Limiting Wildfire Risk Through Land-Use Controls
Zoning Practice — May 2012
By Molly Mowery, AICP, Paul Anthony, AICP
Preferences for second homes, suburban lifestyles, and the desire to live closer to nature have pushed populations into the wildland-urban interface (WUI) — areas with more vegetation, parks, and forests than their dense city center counterparts. Living closer to nature offers many benefits, but all too often the risk of brush, grass, or forest fires gets overlooked.
The reality of wildfire, however, is one we cannot afford to ignore. Losses associated with fires occurring in the WUI and on municipal lands cost local governments millions of dollars annually.
This issue of Zoning Practice summarizes findings from a National Fire Protection Association study assessing the potential effectiveness of using local regulatory and planning tools to address community wildfire risk and provides an overview of land-use tools planners can use to minimize wildfire risk in their communities.
About the Authors
Molly Mowery, AICP
Molly Mowery, AICP is Executive Director for the non-profit organization Community Wildfire Planning Center and founder of Wildfire Planning International. For more than 15 years, Molly has been a pioneer in integrating wildfire hazard mitigation with land use planning practices. Molly has developed land use planning programs and trainings, including wildland-urban interface planning courses for FEMA and CAL FIRE, and served as the lead author of the American Planning Association publication Planning the Wildland-Urban Interface. Molly has worked with communities across the U.S. and Canada, and drafted land use planning guidance for the National Research Council of Canada’s National Guide for Wildland-Urban interface Fires. Molly frequently presents on wildfire planning topics and provided the Norman Williams Distinguished Lecture in Land Use Planning and Law hosted by the Vermont Law School in 2021. She is a certified planner with the American Institute of Certified Planners and chair-elect of the APA Hazard Mitigation and Disaster Recovery Planning Division. Molly earned a bachelor of arts from Naropa University (Boulder, CO) and a master in city planning from the Massachusetts Institute of Technology (Cambridge, MA).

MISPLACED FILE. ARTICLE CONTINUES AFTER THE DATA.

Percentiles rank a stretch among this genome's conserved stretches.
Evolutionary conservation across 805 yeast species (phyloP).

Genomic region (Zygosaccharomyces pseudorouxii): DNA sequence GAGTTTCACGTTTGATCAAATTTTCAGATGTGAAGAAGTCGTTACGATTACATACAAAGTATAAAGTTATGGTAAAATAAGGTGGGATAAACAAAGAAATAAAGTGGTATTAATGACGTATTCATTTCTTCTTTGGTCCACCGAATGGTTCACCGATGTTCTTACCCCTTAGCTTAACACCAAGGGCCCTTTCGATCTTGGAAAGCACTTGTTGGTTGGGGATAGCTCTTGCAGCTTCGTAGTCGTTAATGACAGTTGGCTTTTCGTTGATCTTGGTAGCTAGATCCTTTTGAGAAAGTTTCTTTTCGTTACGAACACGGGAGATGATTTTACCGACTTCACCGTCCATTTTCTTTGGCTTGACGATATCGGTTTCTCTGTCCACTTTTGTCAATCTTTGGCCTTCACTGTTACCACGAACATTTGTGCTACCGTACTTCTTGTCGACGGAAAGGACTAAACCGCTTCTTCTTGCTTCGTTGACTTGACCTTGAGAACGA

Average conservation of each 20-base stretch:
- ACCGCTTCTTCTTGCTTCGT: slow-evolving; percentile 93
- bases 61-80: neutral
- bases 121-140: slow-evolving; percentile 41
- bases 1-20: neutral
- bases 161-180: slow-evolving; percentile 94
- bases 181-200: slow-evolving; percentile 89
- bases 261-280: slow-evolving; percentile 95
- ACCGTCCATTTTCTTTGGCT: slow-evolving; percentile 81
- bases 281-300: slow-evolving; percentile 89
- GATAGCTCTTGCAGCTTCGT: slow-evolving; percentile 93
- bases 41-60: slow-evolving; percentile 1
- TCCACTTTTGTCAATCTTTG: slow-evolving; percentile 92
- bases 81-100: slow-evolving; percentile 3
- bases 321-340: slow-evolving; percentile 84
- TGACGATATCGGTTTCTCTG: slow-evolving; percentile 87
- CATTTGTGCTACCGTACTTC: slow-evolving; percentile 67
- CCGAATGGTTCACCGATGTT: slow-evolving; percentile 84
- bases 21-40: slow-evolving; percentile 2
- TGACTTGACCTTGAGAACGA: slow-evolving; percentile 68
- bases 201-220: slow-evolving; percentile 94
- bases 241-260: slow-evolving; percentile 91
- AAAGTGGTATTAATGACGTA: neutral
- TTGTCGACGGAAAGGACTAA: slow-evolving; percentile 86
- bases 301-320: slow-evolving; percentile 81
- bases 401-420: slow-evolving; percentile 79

Paul Anthony, AICP
Paul Anthony is a Principal Planner with the Town of Jackson WY. He has over 20 years of diverse land use experience in local government, private consulting, and nonprofits. He has helped communities throughout the West adopt new zoning codes with a focus on sustainability, land use law, urban design, and public engagement. Mr. Anthony has an undergraduate degree from the University of Notre Dame, a Masters in Urban and Environmental Planning from the University of Virginia, and a law degree from Lewis and Clark Law School.